State briefs for December 21

Surf competition draws complaints from Maui neighbors

WAILUKU, Maui — A World Surf League competition has drawn complaints from Maui residents about trespassing, blocked roads and parking overflow.

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Residents near Peahi on the island’s north shore issued the complaints about the 2019 Jaws Big Wave Championships event Dec. 12. Residents of the main access road to the event for drivers and spectators said traffic was backed up because of minimal parking options, construction and spectator street crossings, while some roads were blocked. Residents also expressed concern about the environmental impact from leftover trash and debris.

The volunteer Hana Highway Regulation Committee said it counted more than 400 cars overflowing onto roads and illegally parked.

The big wave competition surfing season began Nov. 1 and is scheduled to run until March 31, during which contestants are on standby until conditions are ideal.

The World Surf League said it has prior knowledge of the start date and event details, but cannot predict attendance at the free event.

Forklift needed to haul away illegal fish net

HONOLULU — An illegal fishing net discovered in an Oahu bay was so large that a forklift was needed to move it.

The state Department of Land and Natural Resources said the net was found by two boaters in Kaneohe Bay last week. Two boaters discovered the net after their craft became entangled.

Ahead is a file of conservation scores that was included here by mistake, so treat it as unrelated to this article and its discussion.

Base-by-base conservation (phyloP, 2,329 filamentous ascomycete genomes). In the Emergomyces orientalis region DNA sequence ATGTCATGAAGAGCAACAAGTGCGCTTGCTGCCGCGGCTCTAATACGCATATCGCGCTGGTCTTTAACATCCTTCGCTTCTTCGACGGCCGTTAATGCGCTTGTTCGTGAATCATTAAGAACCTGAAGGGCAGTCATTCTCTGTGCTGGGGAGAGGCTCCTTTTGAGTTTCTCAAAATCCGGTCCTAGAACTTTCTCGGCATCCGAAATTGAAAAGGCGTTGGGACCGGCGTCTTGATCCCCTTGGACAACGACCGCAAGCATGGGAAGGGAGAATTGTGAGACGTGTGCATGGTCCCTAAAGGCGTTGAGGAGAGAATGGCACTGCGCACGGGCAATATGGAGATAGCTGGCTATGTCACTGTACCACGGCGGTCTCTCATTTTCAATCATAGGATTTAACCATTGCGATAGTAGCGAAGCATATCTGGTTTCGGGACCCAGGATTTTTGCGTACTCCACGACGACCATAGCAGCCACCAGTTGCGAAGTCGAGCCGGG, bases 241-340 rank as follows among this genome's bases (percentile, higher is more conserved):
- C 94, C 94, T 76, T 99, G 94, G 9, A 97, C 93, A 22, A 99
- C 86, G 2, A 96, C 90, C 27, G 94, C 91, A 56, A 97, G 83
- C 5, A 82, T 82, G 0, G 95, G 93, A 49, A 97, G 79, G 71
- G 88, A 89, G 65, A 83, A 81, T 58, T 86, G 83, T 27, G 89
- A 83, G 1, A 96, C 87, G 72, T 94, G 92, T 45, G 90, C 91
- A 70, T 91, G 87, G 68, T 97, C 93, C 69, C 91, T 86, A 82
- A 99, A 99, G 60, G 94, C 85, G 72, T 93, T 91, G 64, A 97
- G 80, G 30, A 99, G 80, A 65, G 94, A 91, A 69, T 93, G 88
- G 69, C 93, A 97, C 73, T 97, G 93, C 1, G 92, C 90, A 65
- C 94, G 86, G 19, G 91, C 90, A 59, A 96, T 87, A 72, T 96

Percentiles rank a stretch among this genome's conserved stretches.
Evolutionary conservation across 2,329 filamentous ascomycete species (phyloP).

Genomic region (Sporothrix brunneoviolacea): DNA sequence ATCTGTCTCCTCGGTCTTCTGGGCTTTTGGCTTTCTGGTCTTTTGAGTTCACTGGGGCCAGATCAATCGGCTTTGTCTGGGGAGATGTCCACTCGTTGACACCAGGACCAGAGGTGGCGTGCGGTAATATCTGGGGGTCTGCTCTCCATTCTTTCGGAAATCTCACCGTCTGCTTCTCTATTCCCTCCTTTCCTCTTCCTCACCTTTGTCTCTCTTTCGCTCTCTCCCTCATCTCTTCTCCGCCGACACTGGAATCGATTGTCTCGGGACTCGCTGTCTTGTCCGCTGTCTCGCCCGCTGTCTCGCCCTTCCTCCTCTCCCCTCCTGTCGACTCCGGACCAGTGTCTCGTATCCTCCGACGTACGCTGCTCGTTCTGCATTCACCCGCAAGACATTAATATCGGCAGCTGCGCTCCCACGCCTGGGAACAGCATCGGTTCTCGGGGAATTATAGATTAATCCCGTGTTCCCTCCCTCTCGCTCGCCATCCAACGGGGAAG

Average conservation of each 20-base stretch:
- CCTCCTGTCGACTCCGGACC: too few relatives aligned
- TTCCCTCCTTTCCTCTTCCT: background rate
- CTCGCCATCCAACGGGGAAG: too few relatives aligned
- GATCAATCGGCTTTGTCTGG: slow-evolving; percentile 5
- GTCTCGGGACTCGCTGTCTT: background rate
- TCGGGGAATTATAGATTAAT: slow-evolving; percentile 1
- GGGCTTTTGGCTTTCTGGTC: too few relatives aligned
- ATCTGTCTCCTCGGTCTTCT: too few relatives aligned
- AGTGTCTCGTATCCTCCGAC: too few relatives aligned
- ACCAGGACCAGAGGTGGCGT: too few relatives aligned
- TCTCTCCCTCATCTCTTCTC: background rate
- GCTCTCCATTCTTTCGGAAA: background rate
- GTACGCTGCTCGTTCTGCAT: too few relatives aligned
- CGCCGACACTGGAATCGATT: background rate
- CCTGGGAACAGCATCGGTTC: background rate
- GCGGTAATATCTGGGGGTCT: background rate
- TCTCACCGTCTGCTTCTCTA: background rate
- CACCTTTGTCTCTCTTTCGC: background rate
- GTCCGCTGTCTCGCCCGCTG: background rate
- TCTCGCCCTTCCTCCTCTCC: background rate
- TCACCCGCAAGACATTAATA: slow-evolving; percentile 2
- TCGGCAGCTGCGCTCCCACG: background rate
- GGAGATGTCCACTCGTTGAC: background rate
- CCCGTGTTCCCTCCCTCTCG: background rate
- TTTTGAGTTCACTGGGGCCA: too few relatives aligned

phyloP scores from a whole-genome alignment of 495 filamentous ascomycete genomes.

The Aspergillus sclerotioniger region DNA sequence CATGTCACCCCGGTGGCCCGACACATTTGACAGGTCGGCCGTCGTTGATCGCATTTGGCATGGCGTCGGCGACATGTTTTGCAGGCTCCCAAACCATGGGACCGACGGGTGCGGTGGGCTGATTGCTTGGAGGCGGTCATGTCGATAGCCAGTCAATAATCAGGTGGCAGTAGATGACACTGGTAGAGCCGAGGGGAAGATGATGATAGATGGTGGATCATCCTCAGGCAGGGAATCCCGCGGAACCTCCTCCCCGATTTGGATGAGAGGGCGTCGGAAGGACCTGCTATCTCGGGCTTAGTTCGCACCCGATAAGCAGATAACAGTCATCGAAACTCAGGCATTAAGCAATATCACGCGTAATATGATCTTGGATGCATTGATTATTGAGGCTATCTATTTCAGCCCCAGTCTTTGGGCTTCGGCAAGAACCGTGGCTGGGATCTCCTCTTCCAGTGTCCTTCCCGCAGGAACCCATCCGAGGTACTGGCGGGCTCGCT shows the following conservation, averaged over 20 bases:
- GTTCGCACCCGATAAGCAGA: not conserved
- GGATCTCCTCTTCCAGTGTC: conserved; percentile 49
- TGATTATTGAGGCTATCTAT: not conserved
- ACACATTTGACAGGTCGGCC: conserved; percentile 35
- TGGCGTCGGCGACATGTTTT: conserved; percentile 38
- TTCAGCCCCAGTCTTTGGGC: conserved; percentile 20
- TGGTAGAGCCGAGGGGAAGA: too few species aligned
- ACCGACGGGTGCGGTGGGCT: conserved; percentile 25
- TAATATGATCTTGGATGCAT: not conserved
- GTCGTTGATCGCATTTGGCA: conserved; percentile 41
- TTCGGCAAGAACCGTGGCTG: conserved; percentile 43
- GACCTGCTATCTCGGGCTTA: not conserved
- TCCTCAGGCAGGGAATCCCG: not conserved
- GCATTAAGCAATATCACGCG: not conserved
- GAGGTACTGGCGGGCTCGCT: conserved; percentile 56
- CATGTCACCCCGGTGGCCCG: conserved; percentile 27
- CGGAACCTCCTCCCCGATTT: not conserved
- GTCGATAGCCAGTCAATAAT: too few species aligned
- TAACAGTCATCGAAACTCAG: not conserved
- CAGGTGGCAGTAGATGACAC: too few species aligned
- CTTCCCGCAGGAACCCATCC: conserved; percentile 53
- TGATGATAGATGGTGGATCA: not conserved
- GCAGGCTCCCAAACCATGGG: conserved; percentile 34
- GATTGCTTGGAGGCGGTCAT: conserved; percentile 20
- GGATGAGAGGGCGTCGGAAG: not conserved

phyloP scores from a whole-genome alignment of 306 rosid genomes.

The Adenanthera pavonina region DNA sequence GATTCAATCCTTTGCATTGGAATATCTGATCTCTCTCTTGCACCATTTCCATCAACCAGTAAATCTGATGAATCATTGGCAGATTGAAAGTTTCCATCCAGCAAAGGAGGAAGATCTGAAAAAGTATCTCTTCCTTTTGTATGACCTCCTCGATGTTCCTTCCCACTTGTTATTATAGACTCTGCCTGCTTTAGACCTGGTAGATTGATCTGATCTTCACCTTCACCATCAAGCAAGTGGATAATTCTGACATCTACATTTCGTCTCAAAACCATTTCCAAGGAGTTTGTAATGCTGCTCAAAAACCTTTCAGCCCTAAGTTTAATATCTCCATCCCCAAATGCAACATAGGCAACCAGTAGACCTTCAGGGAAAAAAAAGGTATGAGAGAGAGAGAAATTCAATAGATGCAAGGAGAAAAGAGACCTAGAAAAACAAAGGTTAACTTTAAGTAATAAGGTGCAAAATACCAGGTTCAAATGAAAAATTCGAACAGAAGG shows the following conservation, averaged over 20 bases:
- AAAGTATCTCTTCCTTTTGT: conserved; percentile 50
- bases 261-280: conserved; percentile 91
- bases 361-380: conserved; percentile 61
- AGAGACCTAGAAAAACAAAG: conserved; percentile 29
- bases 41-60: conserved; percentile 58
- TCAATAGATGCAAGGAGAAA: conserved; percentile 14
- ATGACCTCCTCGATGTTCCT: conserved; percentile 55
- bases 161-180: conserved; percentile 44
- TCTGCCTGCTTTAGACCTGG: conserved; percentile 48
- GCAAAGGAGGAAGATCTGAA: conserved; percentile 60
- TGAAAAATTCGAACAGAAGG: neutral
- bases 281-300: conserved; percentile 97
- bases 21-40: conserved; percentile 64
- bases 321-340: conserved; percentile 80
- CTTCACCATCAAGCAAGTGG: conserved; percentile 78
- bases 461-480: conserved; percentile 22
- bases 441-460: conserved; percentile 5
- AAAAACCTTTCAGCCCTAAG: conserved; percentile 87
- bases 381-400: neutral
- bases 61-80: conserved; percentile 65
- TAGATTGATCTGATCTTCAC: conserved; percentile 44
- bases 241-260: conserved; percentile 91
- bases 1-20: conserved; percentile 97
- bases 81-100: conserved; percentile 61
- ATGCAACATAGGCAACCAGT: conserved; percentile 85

The boaters said that after they pulled the net out of the bay, the apparent owners chased them to retrieve the equipment. The boaters returned to the harbor and their pursuers fled, they said.

State officials were not able to immediately measure the net, but the boaters said their measurement found 500 yards of netting.

Rules adopted in 2007 to govern the use of gill nets left floating on top of the water to trap fish can be no longer than 125 feet . Lay nets are banned within 3 miles of the Oahu shoreline and in specific areas of the island including Kaneohe Bay.

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Maui banned the lay net method, which a DLNR official said is the most regulated form of gill net fishing.

A $5,000 fine can be levied for a first offense of catching threatened or endangered wildlife in the nets, with additional fines for each threatened or endangered wildlife taken, harmed or killed. A first offense fine for illegal lay net fishing can cost up to $1,000.

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